President Reagan wanted to use this newly-improved fighting force to end the Cold War once and for all. During his time in office, the United States helped anti-communist factions prevail in Asia, Africa, Europe, and Latin America, most notably in Poland and Grenada. Reagan also intervened in the Middle East against regimes that had aligned with the Soviets, but success was elusive in such places as Lebanon and Libya.
Reagan battled communism on the economic and diplomatic fronts, as well: for example, opening markets in formerly closed, Soviet-style Caribbean nations. He also made friends of the new Soviet leader, Mikhail Gorbachev, and encouraged reforms in that nation through nuclear weapons agreements. One of Reagan's most memorable speeches was in 1987, when he stood in front of the Berlin Wall separating communism from freedom and demanded, 'Mr. Gorbachev, tear down this wall!' The Berlin Wall did, in fact, fall shortly after he left office, but historians dispute President Reagan's role in the collapse of the Soviet Union.
But the Cold War was not Reagan's only foreign policy concern. On the day of his first inauguration, 52 hostages held by Iran were released, often seen as a triumph by the administration's supporters. Reagan also faced issues with China over Taiwan, with Britain over the Falklands, haggled over trade with Japan, faced off with several nations over drug trafficking, and much more.
One of President Reagan's Cold War battles turned into scandal. Beginning in 1984, the U.S. supported anti-communist rebels in Nicaragua known as the Contras. He hoped they would overthrow the anti-American Sandinista regime. But Congress banned such assistance, and in order to continue funding the Contras in secret, the administration took advantage of another war - this time in the Middle East.
Iran asked the U.S. to sell them weapons to continue a war against Iraq. Despite an arms embargo against Iran, the U.S. secretly agreed for two reasons. For one, America needed Iran's help in negotiating the release of seven American hostages being held in Lebanon. For another, the money from the arms sales could be used to fund the Contras.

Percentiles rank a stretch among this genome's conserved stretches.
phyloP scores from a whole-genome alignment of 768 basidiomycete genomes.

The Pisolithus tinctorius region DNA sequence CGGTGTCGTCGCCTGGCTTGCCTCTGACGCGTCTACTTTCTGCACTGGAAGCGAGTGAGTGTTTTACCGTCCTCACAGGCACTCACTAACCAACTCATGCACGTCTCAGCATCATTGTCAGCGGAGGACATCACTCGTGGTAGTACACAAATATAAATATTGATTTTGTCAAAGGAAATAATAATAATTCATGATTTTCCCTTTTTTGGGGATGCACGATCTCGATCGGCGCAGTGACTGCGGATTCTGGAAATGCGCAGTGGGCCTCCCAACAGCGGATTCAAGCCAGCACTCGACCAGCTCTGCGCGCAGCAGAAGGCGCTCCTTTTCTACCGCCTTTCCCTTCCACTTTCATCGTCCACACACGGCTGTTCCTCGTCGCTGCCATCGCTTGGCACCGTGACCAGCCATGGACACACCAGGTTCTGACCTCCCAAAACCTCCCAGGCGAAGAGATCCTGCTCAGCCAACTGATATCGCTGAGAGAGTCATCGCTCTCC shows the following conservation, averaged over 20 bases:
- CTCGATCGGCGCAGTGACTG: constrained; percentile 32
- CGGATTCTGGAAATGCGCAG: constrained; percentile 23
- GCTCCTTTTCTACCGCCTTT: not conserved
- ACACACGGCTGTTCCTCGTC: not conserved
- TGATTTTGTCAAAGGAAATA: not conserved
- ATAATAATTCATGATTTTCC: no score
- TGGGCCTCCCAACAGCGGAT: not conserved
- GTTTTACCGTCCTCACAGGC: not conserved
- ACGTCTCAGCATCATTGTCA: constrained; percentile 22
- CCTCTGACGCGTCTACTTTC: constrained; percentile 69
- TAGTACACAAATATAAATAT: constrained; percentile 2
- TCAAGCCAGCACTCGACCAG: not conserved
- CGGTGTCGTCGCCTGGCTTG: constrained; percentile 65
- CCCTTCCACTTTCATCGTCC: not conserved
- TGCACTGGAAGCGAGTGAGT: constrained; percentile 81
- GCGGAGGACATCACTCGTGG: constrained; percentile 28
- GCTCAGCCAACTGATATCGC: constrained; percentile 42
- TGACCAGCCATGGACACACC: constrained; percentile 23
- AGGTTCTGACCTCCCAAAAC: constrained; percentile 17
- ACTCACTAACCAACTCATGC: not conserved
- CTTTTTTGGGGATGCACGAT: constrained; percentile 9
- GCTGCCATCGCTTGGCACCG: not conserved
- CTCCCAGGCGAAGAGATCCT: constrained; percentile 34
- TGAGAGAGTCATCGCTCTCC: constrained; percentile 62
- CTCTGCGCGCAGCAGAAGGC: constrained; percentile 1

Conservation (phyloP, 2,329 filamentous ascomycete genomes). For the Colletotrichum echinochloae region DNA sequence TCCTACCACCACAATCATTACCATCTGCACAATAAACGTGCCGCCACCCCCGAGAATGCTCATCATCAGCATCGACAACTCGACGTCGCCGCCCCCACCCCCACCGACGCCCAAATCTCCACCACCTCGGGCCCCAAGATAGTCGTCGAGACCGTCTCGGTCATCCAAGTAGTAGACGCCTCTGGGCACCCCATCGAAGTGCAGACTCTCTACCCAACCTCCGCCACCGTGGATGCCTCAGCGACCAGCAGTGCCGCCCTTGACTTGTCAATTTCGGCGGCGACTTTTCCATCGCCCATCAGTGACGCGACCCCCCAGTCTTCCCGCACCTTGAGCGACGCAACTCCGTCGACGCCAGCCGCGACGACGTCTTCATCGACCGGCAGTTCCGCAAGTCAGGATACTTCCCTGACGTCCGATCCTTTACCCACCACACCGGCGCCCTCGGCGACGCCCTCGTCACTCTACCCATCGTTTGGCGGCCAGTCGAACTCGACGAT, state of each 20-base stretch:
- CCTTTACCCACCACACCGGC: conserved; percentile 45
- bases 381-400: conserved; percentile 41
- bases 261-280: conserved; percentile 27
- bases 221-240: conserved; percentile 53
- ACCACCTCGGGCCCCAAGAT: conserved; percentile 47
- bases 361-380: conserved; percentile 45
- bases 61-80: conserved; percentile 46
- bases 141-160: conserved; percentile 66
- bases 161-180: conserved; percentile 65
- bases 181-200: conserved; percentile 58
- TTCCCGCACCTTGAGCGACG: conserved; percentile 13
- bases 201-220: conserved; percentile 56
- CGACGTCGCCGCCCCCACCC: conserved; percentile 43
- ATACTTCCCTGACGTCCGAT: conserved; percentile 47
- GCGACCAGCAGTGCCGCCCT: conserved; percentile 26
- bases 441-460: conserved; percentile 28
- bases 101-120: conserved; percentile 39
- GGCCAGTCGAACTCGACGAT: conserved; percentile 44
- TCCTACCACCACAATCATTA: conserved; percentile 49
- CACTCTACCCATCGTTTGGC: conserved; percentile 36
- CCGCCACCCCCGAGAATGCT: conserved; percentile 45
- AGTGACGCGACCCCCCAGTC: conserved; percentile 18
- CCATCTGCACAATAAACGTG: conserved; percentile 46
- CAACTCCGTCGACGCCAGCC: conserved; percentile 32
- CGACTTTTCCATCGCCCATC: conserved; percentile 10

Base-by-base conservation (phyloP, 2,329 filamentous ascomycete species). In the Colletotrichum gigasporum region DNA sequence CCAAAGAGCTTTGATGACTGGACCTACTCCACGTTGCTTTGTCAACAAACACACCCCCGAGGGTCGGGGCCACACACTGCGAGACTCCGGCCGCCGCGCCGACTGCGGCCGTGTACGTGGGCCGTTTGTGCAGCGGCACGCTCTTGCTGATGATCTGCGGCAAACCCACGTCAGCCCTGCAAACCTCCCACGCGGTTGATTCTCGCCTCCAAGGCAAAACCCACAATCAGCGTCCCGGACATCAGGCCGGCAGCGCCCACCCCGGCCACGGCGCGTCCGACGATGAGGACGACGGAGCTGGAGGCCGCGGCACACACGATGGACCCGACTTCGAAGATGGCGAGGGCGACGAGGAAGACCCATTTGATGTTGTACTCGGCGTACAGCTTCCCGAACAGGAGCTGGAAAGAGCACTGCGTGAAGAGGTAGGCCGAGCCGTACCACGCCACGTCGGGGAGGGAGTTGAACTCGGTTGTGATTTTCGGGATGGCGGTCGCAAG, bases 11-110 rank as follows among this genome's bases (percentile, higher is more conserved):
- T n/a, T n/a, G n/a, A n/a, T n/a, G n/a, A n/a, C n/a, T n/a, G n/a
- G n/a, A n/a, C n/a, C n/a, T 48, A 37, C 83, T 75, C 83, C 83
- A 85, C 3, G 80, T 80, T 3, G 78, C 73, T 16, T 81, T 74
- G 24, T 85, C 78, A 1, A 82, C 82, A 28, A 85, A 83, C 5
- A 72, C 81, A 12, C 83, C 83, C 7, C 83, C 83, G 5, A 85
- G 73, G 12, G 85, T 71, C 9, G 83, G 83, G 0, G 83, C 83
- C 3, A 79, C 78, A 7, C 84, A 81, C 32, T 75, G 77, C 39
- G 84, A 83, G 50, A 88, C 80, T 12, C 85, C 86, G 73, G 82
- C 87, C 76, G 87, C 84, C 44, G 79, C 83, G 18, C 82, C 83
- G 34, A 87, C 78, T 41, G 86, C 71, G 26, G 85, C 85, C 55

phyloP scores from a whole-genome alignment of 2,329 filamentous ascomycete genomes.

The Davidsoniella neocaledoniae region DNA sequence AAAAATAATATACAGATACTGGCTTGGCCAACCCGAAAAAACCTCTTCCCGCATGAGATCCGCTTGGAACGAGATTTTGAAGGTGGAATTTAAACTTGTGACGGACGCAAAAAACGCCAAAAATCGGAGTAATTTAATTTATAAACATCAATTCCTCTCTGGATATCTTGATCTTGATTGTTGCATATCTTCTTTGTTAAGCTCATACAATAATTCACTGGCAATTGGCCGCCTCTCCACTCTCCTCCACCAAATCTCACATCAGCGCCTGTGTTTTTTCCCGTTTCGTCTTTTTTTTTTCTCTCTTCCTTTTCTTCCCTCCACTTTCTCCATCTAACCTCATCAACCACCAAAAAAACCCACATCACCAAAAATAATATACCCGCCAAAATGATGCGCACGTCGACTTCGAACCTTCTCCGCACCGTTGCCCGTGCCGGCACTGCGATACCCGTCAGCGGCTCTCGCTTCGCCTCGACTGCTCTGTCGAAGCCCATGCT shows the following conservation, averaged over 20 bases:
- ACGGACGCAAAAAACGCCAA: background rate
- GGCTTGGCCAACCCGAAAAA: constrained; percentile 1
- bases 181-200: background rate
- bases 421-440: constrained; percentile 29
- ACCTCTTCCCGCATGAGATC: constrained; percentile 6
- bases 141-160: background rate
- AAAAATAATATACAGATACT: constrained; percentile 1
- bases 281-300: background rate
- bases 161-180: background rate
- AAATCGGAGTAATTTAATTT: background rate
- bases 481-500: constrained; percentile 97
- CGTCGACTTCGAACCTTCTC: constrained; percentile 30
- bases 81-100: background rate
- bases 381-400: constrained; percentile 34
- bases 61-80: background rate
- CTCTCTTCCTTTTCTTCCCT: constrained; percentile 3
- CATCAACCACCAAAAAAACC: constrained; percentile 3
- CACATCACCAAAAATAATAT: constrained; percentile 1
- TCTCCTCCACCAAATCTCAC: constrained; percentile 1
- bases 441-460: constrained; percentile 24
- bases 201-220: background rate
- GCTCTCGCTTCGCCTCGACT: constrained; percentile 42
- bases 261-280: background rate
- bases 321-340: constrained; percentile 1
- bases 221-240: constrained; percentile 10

The secret plan came to light in 1986. Reagan denied any knowledge of the scheme and an investigation cleared him of wrongdoing. But the Iran-Contra Affair damaged President Reagan's reputation and credibility for a time.
In 1980, former movie star and governor of California Ronald Reagan won the presidency of the United States. His landslide victory signaled a conservative shift in American politics. The Reagan administration is often remembered for three things:
1. Reaganomics slashed income taxes and supported business growth. This resulted in 92 straight months of economic growth, but also tripled the national debt.
2. He advocated for a strong position against the Soviet Union with a goal to ending the Cold War. A dramatic increase in the military budget helped wage war in places around the globe.
3. The Iran-Contra Affair damaged his reputation and credibility in some people's eyes, despite his acquittal.
After you are finished, you should be able to:
- Name the political shift that accompanied Reagan's election to president
- Describe Reagan's domestic and foreign policies
- Discuss the scandal that tarnished Reagan's reputation